Eleven years ago I completed my qualification in NLP and hypnotherapy. As much as possible, between clients and training, I have kept up with other learning opportunities and one of the courses I attended with Ian Rowland (who is a cold reading expert) called “applied cold reading”, really brought together a jumble of different skills I had developed.

I would describe ‘applied cold reading’ as the ability to make informed statements about someone else and position those statements in a way that minimises your chances of being wrong or rejected.

This skill used in combination with what I had learned in NLP – mainly in the area of sensory acuity has proven to be extremely helpful in making people feel at ease and as if I am fully in control and understanding of their situation.

Sensory acuity is your ability to notice subtle shifts in someone that could indicate a change in how they think and feel.

For example, noticing a flicker in the corner of their mouth or a narrowing in their eye lid could all demonstrate a change in, what we refer to in NLP as, state.

A state change is helpful to notice as it could be that you just said or did something that set off a particular thought or feeling. This could help you identify extra details about the problem or highlight a window of opportunity in pin pointing the solution that the client had perhaps not consciously discovered just yet.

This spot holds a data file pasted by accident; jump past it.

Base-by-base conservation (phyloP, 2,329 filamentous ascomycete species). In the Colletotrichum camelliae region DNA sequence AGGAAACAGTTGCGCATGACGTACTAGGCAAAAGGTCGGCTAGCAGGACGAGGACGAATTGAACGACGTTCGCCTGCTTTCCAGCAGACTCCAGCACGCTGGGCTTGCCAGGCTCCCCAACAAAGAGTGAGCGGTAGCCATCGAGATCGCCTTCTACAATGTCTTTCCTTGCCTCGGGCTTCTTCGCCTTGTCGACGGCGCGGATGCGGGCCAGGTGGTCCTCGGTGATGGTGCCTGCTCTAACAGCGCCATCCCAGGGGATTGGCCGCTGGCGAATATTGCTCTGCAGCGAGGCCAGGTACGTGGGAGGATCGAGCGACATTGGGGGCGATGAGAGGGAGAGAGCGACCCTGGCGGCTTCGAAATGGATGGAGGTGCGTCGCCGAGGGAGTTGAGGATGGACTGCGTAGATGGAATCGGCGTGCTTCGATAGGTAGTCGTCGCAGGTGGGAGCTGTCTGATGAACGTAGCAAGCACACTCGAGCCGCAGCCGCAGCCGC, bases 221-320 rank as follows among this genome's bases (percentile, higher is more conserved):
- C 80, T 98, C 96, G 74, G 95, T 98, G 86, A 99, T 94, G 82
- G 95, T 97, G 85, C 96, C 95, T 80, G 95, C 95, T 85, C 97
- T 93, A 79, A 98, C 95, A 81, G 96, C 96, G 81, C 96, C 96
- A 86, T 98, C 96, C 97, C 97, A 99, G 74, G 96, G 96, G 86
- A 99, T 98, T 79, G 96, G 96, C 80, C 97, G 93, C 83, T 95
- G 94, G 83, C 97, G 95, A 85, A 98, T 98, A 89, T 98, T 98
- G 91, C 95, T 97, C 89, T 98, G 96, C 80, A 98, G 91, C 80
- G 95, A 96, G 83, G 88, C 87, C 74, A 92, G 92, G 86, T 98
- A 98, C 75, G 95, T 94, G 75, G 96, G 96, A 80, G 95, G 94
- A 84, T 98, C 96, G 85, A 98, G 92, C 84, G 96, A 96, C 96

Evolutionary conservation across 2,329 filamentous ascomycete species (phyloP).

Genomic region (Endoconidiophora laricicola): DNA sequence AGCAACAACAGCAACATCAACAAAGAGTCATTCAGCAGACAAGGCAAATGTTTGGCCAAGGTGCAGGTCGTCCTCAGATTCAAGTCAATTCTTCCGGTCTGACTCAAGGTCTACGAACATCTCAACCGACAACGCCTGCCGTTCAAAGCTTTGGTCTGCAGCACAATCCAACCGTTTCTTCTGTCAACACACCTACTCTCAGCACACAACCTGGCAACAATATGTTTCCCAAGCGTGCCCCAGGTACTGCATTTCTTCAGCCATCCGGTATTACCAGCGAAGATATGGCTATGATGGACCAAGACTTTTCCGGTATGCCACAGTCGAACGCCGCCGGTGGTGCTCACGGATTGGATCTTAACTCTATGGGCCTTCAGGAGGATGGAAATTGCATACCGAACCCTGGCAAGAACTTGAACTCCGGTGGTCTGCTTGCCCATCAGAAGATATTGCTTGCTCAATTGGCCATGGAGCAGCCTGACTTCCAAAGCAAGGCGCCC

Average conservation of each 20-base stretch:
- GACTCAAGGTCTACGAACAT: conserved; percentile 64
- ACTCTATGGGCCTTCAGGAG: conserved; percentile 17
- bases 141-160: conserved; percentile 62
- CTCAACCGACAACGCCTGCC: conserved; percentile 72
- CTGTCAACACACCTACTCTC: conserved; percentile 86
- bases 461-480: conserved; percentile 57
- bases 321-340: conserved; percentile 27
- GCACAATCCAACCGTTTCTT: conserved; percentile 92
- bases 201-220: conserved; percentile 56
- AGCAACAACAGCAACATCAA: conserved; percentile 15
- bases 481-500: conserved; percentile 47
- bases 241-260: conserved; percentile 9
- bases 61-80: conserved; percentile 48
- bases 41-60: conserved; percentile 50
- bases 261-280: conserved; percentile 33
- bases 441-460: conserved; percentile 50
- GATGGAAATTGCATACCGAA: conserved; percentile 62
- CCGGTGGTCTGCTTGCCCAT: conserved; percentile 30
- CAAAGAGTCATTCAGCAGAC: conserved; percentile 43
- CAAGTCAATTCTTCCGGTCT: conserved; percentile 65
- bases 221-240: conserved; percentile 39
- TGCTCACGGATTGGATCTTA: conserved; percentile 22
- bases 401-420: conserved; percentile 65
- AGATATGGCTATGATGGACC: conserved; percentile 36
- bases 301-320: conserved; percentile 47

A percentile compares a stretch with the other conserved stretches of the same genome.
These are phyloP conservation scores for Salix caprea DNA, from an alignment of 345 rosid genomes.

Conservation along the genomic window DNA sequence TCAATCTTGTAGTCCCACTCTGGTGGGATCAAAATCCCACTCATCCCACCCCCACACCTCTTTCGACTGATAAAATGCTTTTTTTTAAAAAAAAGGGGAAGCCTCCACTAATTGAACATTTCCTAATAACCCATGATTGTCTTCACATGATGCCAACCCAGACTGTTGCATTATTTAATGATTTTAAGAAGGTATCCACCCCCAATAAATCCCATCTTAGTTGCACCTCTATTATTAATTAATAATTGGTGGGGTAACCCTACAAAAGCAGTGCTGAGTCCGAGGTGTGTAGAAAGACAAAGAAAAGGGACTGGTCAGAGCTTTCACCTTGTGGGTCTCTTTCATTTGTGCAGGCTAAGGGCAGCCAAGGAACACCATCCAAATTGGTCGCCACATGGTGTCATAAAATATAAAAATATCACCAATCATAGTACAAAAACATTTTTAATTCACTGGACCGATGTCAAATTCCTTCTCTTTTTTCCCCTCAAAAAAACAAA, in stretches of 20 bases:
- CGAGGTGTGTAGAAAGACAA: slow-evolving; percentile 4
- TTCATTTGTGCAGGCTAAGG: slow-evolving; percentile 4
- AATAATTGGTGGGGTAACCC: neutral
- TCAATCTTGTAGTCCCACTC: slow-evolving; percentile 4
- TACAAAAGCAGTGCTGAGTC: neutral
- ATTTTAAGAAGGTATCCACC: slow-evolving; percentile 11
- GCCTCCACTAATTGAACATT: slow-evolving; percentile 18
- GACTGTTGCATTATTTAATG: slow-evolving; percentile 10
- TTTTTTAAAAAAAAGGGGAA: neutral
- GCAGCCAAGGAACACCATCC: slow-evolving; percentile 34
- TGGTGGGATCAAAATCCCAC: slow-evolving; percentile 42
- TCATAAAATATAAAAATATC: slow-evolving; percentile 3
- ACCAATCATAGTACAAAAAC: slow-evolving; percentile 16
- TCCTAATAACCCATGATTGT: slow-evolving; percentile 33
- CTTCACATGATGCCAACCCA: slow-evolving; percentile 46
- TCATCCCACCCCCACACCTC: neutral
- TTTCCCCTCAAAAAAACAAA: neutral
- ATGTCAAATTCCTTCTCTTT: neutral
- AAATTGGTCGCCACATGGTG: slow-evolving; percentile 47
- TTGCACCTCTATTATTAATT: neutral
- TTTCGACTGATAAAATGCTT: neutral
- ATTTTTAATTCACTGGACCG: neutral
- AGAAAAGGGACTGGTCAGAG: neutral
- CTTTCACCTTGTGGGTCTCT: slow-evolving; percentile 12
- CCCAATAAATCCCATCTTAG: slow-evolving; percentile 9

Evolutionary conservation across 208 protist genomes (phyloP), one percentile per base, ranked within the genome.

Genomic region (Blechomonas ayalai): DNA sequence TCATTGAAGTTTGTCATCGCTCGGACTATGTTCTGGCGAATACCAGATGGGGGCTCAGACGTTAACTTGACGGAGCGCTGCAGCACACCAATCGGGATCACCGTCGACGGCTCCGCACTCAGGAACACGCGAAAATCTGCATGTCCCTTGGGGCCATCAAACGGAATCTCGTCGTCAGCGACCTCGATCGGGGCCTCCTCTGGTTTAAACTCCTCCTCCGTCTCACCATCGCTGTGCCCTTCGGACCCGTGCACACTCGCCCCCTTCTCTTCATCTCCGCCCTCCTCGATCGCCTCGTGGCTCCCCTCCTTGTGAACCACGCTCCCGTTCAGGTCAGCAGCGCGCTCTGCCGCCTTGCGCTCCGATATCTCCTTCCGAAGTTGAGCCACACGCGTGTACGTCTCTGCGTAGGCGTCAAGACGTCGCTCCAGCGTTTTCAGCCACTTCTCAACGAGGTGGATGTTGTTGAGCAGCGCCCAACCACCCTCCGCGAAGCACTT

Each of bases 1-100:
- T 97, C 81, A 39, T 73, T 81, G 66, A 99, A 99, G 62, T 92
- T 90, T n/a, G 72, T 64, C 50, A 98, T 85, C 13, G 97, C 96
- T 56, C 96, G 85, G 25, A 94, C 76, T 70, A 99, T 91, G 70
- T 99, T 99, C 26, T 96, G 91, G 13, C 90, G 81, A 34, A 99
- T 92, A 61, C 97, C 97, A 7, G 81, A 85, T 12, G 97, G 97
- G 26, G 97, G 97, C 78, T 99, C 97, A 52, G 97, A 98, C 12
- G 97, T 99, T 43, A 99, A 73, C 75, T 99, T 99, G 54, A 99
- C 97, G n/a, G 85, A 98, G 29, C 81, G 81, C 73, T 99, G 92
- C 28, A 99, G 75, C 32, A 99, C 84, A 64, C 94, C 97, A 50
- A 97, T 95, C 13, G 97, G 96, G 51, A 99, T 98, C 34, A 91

I like to acknowledge these changes as I see them and as questions like “What was that? That thought you just had? The thing you said to yourself in your head and didn’t say out load to me – what was it?”

This usually surprises people a great deal. They begin to get the feeling that I am somehow reading their minds. The truth is I am not. I am reading their body and then drawing symmetry between what they ‘show’ me and other information I have collated from them at an earlier time.

If you notice that someone furrows their eyebrows in a certain way and tells you that they ‘thought it was distasteful’ (it doesn’t matter what it is), then later on a different subject perhaps you ask or suggest something and you get to see the furrowed eyebrows again, say to them “What is it about that that you find distasteful?”

They will probably be surprised at your reaction. If you are feeling more brave, you could say “And you find this distasteful. Tell me about that.” In the second instance you are not phrasing as a question which needs their verification, instead you are telling them how they are feeling, which will elevate how they perceive your skills to a higher level.

The challenge is ‘turning off’ this brilliant skill. Most hypnotherapists and NLP practitioners have to remember to leave their tool kit at the office and be a ‘normal’ human again when they interact with their friends and family. It can be a little frustrating when your loved one tells you that they know what you are thinking and unless someone has come to you asking for help, you should resist the temptation to give them unsolicited feedback and advise. After all, the best solutions come from within the person who has the challenge in the first place.

By Gemma Bailey